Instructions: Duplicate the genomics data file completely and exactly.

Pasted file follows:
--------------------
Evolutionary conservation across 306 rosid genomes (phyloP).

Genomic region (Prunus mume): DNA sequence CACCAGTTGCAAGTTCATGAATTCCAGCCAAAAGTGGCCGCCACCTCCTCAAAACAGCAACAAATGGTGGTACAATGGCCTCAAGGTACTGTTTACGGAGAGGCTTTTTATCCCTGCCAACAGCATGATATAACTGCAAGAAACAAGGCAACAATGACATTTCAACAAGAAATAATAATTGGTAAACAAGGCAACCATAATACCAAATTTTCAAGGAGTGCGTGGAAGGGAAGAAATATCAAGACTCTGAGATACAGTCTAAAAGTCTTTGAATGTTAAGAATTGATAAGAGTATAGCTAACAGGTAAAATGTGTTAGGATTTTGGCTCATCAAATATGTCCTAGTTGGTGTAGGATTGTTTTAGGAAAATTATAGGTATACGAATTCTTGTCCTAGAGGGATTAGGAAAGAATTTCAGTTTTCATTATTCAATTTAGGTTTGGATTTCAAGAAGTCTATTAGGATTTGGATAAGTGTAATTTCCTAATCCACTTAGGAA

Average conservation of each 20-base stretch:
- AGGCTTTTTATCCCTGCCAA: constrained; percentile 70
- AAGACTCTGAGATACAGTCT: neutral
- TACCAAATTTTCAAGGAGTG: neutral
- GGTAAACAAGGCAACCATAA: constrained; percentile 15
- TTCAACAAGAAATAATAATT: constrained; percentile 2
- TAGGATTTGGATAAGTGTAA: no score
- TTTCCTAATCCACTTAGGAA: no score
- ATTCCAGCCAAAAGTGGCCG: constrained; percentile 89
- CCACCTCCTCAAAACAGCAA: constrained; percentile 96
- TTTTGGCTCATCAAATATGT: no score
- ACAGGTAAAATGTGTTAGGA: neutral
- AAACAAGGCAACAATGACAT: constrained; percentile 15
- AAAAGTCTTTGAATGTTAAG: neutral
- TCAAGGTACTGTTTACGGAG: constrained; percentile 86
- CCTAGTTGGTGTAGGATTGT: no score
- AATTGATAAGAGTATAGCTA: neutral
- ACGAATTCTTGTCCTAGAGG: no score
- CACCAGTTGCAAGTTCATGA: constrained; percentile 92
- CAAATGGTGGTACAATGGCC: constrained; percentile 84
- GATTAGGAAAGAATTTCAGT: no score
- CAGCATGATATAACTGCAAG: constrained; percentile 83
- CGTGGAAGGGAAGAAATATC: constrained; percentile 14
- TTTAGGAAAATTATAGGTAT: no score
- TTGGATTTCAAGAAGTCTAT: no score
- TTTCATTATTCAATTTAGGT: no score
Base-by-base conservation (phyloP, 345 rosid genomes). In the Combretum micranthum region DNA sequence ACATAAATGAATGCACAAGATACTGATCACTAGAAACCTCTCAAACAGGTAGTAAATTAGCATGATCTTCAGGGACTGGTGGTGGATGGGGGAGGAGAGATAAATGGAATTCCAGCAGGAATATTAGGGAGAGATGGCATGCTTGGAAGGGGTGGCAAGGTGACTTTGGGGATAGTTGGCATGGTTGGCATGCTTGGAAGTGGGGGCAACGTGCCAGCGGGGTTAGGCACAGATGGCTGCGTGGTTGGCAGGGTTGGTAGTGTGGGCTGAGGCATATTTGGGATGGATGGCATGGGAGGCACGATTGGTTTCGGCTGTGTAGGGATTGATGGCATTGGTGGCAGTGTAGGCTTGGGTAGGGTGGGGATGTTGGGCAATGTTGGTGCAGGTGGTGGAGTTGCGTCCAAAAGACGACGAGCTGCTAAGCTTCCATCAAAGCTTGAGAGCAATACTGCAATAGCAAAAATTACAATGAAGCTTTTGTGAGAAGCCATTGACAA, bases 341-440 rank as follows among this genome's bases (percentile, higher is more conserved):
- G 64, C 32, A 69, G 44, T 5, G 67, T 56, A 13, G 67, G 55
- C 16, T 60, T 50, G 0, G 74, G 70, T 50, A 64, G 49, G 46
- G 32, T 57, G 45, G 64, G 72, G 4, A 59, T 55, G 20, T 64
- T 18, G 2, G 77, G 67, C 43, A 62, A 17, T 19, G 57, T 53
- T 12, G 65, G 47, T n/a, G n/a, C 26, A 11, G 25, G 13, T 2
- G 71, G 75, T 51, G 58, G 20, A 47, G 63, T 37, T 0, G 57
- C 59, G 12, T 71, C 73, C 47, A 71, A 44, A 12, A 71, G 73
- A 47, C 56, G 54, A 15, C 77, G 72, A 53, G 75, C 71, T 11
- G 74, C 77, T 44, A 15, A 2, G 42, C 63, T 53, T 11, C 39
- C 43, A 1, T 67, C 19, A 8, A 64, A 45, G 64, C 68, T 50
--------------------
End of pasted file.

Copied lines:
Evolutionary conservation across 306 rosid genomes (phyloP).

Genomic region (Prunus mume): DNA sequence CACCAGTTGCAAGTTCATGAATTCCAGCCAAAAGTGGCCGCCACCTCCTCAAAACAGCAACAAATGGTGGTACAATGGCCTCAAGGTACTGTTTACGGAGAGGCTTTTTATCCCTGCCAACAGCATGATATAACTGCAAGAAACAAGGCAACAATGACATTTCAACAAGAAATAATAATTGGTAAACAAGGCAACCATAATACCAAATTTTCAAGGAGTGCGTGGAAGGGAAGAAATATCAAGACTCTGAGATACAGTCTAAAAGTCTTTGAATGTTAAGAATTGATAAGAGTATAGCTAACAGGTAAAATGTGTTAGGATTTTGGCTCATCAAATATGTCCTAGTTGGTGTAGGATTGTTTTAGGAAAATTATAGGTATACGAATTCTTGTCCTAGAGGGATTAGGAAAGAATTTCAGTTTTCATTATTCAATTTAGGTTTGGATTTCAAGAAGTCTATTAGGATTTGGATAAGTGTAATTTCCTAATCCACTTAGGAA

Average conservation of each 20-base stretch:
- AGGCTTTTTATCCCTGCCAA: constrained; percentile 70
- AAGACTCTGAGATACAGTCT: neutral
- TACCAAATTTTCAAGGAGTG: neutral
- GGTAAACAAGGCAACCATAA: constrained; percentile 15
- TTCAACAAGAAATAATAATT: constrained; percentile 2
- TAGGATTTGGATAAGTGTAA: no score
- TTTCCTAATCCACTTAGGAA: no score
- ATTCCAGCCAAAAGTGGCCG: constrained; percentile 89
- CCACCTCCTCAAAACAGCAA: constrained; percentile 96
- TTTTGGCTCATCAAATATGT: no score
- ACAGGTAAAATGTGTTAGGA: neutral
- AAACAAGGCAACAATGACAT: constrained; percentile 15
- AAAAGTCTTTGAATGTTAAG: neutral
- TCAAGGTACTGTTTACGGAG: constrained; percentile 86
- CCTAGTTGGTGTAGGATTGT: no score
- AATTGATAAGAGTATAGCTA: neutral
- ACGAATTCTTGTCCTAGAGG: no score
- CACCAGTTGCAAGTTCATGA: constrained; percentile 92
- CAAATGGTGGTACAATGGCC: constrained; percentile 84
- GATTAGGAAAGAATTTCAGT: no score
- CAGCATGATATAACTGCAAG: constrained; percentile 83
- CGTGGAAGGGAAGAAATATC: constrained; percentile 14
- TTTAGGAAAATTATAGGTAT: no score
- TTGGATTTCAAGAAGTCTAT: no score
- TTTCATTATTCAATTTAGGT: no score
Base-by-base conservation (phyloP, 345 rosid genomes). In the Combretum micranthum region DNA sequence ACATAAATGAATGCACAAGATACTGATCACTAGAAACCTCTCAAACAGGTAGTAAATTAGCATGATCTTCAGGGACTGGTGGTGGATGGGGGAGGAGAGATAAATGGAATTCCAGCAGGAATATTAGGGAGAGATGGCATGCTTGGAAGGGGTGGCAAGGTGACTTTGGGGATAGTTGGCATGGTTGGCATGCTTGGAAGTGGGGGCAACGTGCCAGCGGGGTTAGGCACAGATGGCTGCGTGGTTGGCAGGGTTGGTAGTGTGGGCTGAGGCATATTTGGGATGGATGGCATGGGAGGCACGATTGGTTTCGGCTGTGTAGGGATTGATGGCATTGGTGGCAGTGTAGGCTTGGGTAGGGTGGGGATGTTGGGCAATGTTGGTGCAGGTGGTGGAGTTGCGTCCAAAAGACGACGAGCTGCTAAGCTTCCATCAAAGCTTGAGAGCAATACTGCAATAGCAAAAATTACAATGAAGCTTTTGTGAGAAGCCATTGACAA, bases 341-440 rank as follows among this genome's bases (percentile, higher is more conserved):
- G 64, C 32, A 69, G 44, T 5, G 67, T 56, A 13, G 67, G 55
- C 16, T 60, T 50, G 0, G 74, G 70, T 50, A 64, G 49, G 46
- G 32, T 57, G 45, G 64, G 72, G 4, A 59, T 55, G 20, T 64
- T 18, G 2, G 77, G 67, C 43, A 62, A 17, T 19, G 57, T 53
- T 12, G 65, G 47, T n/a, G n/a, C 26, A 11, G 25, G 13, T 2
- G 71, G 75, T 51, G 58, G 20, A 47, G 63, T 37, T 0, G 57
- C 59, G 12, T 71, C 73, C 47, A 71, A 44, A 12, A 71, G 73
- A 47, C 56, G 54, A 15, C 77, G 72, A 53, G 75, C 71, T 11
- G 74, C 77, T 44, A 15, A 2, G 42, C 63, T 53, T 11, C 39
- C 43, A 1, T 67, C 19, A 8, A 64, A 45, G 64, C 68, T 50